University fraternity and sorority parties will abide by new regulations set by the Tempe City Council beginning in May.
The city of Tempe is partnering with ASU to enforce the new regulations to relieve ongoing off-campus issues and improve the quality of student housing and Tempe residency.
These regulations include citing individuals on the first offense who are attending parties or drinking underage, higher fines and requiring a permit for apartment complexes where more than 50 percent of residents affiliate themselves with a sorority or fraternity, according to the city of Tempe.
Tempe Police Legal Advisor Bill Amato said the previous ordinance prevented police from issuing citations when they were called to a residency because of a large or loud party and no one answered the door.
“We had to actually hand them the notice of the violation in order to cite them,” Amato said.
He said police will now have the authority to issue a citation, even if no one answers the door by leaving the citation on the building. Residents will be notified either through the mail or by the landlord.
Not only will the person answering the door receive a citation, but the group the individual is affiliated with will also receive a citation, Councilman Kolby Granville said.
The new ordinance will hold the entire fraternity, sorority or club the individual belongs to responsible so the University can have records to observe ongoing complaints about specific groups of students.
Before, a house call would result in a warning for the first offense. However, the city is now requiring police to issue a citation for all offenses.
Amato said under the old ordinance, fines were based on the number of police officers and time committed when responding to a complaint call. Fines usually ranged from $400 to $1,200 after the first offense.
Under the new ordinance, fines have increased to $250 for the first offense, $1,000 for the second and $1,500 for the third. Other factors such as illegal use of drugs, alcohol consumption by a minor or illegal possession of a weapon will increase these fines.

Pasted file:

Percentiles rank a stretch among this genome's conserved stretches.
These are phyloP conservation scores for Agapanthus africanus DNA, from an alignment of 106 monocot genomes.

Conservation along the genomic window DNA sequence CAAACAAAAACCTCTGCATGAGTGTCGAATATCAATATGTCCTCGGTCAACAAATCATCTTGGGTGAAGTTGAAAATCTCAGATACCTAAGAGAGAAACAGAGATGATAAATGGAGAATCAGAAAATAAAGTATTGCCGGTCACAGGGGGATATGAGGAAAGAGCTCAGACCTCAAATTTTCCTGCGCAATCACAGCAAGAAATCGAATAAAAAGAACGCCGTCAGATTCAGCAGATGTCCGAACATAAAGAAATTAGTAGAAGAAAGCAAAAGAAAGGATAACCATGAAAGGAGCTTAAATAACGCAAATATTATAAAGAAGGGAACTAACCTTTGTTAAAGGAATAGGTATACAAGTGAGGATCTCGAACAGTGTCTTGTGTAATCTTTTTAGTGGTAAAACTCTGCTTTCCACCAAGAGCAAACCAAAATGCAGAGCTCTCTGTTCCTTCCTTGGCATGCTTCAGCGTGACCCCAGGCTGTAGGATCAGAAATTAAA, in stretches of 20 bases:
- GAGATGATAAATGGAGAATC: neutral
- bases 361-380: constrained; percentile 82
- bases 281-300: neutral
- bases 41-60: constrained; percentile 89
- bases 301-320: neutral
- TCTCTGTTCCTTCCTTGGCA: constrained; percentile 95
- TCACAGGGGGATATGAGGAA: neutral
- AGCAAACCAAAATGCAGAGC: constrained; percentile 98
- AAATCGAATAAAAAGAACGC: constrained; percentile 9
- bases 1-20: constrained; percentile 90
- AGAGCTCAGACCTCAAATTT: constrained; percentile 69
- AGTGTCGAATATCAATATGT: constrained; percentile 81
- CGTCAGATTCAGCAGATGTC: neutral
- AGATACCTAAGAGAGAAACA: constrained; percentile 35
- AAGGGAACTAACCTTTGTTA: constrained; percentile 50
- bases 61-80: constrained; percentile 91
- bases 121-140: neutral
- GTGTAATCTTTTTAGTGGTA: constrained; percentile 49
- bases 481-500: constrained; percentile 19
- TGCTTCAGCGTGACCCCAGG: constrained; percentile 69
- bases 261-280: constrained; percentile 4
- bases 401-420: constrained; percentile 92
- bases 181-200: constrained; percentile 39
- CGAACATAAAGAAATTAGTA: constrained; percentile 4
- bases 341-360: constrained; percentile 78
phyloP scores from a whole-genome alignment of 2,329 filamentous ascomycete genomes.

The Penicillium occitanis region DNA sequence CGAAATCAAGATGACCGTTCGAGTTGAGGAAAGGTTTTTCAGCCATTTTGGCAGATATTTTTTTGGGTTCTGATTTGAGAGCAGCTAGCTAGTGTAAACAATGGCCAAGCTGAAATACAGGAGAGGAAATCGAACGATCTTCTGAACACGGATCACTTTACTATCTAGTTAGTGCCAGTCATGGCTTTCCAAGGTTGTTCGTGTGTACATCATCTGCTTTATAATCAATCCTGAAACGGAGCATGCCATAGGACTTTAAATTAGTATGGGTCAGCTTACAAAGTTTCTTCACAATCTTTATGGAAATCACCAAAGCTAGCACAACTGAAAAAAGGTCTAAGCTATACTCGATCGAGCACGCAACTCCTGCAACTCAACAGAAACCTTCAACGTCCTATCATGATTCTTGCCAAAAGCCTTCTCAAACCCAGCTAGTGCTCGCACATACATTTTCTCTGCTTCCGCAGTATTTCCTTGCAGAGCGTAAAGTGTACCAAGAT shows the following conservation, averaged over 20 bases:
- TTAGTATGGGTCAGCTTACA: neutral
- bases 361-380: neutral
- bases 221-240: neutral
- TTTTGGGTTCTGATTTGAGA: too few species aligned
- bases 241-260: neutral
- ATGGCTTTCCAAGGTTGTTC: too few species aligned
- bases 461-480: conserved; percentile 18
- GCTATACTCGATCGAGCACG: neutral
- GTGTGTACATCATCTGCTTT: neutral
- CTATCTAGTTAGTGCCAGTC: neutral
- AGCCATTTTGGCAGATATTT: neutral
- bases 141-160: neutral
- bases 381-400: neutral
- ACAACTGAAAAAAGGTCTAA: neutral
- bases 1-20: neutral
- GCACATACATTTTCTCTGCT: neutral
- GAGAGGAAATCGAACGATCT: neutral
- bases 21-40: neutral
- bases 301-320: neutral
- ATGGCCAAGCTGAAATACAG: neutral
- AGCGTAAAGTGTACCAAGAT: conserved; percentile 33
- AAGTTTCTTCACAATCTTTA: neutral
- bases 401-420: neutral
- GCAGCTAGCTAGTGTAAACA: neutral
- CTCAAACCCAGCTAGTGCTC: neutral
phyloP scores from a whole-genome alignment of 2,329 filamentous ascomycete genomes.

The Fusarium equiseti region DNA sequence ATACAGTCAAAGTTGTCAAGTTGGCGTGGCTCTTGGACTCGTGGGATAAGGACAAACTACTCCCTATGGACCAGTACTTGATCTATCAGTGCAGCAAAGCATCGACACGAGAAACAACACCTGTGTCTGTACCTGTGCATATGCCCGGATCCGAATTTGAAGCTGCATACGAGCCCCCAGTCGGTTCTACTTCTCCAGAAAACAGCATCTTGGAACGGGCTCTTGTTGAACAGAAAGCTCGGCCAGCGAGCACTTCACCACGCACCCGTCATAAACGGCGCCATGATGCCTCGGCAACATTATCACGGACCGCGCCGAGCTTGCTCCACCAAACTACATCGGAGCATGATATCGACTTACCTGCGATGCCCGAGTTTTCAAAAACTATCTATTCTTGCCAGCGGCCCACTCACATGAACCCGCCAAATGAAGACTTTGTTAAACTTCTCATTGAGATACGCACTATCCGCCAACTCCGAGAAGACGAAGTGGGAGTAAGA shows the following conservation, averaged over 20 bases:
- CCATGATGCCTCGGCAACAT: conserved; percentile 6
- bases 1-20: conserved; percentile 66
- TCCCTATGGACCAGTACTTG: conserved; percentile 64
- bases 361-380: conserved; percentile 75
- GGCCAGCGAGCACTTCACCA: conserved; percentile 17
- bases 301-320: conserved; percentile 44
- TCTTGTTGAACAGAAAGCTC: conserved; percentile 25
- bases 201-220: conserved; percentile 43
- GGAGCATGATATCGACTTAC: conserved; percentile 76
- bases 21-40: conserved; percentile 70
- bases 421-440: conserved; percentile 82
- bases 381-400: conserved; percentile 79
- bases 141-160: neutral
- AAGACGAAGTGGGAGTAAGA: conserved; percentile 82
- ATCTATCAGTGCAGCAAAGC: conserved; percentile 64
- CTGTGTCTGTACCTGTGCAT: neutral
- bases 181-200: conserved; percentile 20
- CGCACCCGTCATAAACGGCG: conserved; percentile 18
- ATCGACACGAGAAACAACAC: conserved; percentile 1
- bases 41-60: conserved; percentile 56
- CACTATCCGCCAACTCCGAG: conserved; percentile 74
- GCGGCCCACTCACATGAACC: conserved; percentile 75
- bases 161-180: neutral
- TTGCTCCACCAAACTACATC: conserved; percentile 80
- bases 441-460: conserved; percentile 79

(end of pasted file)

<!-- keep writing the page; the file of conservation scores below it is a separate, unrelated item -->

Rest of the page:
Granville and Councilman Joel Navarro spoke with residents at various neighborhood meetings regarding recurring disruption caused by ASU students.
“This was coming to head in about September,” Granville said. “There were some particularly spectacular parties occurring.”
Granville said many neighbors have complained about the ongoing parties and have actually taken photographs of parties as they are taking place to bring to the city and Tempe police.
Although many ASU students who belong to fraternities or sororities choose to live on campus, many others choose to live off campus. Tempe residents have said that noise issues from those individuals have become a recurring issue in Tempe neighborhoods and demanded a change.
Granville said ASU is working with the city to alleviate the noise and other disruptions caused by fraternity and sorority members by encouraging these students to live on campus.
“There’s freedom to be in a fraternity in a way that’s appropriate,” Granville said. “(ASU is) trying to find a home for fraternities (and sororities) on campus in some sort of mixed facility.”
Amato said the Tempe Police Department is working to provide ASU with records of students who owe money to the city after being fined.
“This is to improve their ability to get a copy of all the people that get cited … so their disciplinary process will be involved as well,” he said.
Amato said ASU may begin a disciplinary process so students who are fined and owe the city can be restricted from registering from classes and more. This may also include issuing appropriate consequences for groups with which the student is affiliated.
Mechanical engineering junior Ben Sandoval, a member of the Delta Sigma Phi fraternity, said his fraternity tries its best to abide by Tempe laws and act safely.
He said the possibility of ASU implementing disciplinary action against an ASU related group an individual is associated with should only occur if the entire group is present.
“If a group of fraternity brothers gather together and they were all participating, it would be fair,” Sandoval said. “On one hand, (a fraternity brother) is representing our fraternity at any given time, but on the other hand … he should be personally responsible.”
Amato said though the new regulations have been partially motivated by the increase of complaints about ASU student parties, the rules apply not only to students.
“Regulations apply to everyone, not just ASU students,” he said.
The upcoming regulations were scheduled to be presented at Thursday’s council meeting.
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